Govt in a fix as its arms not working in tandem
Caught between its assurance of not demanding a death penalty for the two Italian marines and serious differences among key ministries on how to proceed in the sensitive case, the government finds itself in a tricky situation. Jayanth Jacob & Nagendar Sharma reports.delhi Updated: Apr 10, 2013 02:20 IST
Caught between its assurance of not demanding a death penalty for the two Italian marines and serious differences among key ministries on how to proceed in the sensitive case, the government finds itself in a tricky situation.
The government has to file a status report before the Supreme Court next week on the progress of setting up a special court for deciding whether India has the jurisdiction to hold the trial, but its problems are far from over.
The home and law ministries had agreed on handing over the investigation of the case to the National Investigation Agency (NIA), which had lodged a fresh case against the two marines last week, leading to strong protests from the Italian side.
A day after the First Information report (FIR) was lodged, the Italian Prime Minister on Friday conveyed "deep sense of concern" to external affairs minister Salman Khurshid and followed it up with another call to Prime Minister Manmohan Singh on Tuesday about the violation of the assurance that charges involving death penalty would not be slapped against its marines.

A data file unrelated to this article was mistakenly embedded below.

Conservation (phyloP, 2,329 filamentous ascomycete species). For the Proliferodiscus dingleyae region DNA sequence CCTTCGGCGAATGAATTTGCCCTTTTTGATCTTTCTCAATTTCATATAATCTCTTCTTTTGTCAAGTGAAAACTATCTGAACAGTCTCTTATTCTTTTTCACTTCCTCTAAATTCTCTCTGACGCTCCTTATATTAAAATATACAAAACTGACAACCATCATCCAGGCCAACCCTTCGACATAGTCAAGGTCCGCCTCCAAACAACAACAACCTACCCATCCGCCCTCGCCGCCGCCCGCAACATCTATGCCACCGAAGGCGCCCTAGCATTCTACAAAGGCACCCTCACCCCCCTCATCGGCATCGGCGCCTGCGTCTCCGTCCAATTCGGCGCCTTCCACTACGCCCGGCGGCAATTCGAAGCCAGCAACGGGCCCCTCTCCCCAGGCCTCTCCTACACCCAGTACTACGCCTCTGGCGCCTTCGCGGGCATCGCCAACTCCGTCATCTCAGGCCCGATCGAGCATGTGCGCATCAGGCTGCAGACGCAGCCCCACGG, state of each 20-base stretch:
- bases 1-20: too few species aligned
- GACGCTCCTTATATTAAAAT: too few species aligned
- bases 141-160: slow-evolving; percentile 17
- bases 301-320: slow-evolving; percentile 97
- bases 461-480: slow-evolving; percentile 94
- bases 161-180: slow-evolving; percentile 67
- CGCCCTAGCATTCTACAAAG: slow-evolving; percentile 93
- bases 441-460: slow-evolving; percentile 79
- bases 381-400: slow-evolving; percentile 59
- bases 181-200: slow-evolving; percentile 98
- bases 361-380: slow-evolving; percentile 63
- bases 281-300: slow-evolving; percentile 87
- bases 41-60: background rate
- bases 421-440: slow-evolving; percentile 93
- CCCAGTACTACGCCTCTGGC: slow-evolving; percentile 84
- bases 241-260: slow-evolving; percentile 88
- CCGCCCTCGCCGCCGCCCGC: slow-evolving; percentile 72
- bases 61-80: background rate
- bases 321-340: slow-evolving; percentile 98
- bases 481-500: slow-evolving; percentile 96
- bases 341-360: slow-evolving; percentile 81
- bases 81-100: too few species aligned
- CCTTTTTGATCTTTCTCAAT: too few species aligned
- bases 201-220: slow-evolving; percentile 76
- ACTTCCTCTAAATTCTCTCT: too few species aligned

The Italian government is agitated against the NIA's decision to apply section 3 of the Suppression of Unlawful Acts against Safety of Maritime Navigation and Fixed Platforms on Continental Shelf Act, 2002 (SUA).
This section makes it clear that "any act causes death to any person shall be punished with death sentence." This, according to Italians, flies in the face of the explanation from India that according to well-settled Indian jurisprudence, this case would not fall in the category of matters which attract the death penalty – the rarest of rare cases.
Though the home ministry has offered a new solution by invoking the relevant section of the Extradition Act, 1962, which states that if any foreign national, returned by his country on the request of the central government, is found guilty of having committed an offence punishable with a death sentence, can only be given life imprisonment.
The MEA, however, has reservations on booking the marines under the SUA Act. The law ministry is also reluctant to endorse invoking of conflicting provisions of different laws in the high-profile case.
The homer ministry wanted the MEA to be the administrative ministry for setting up the special court, which the latter has refused. Also, the possibility of the shipping ministry setting up the court was also explored, but it did not work out.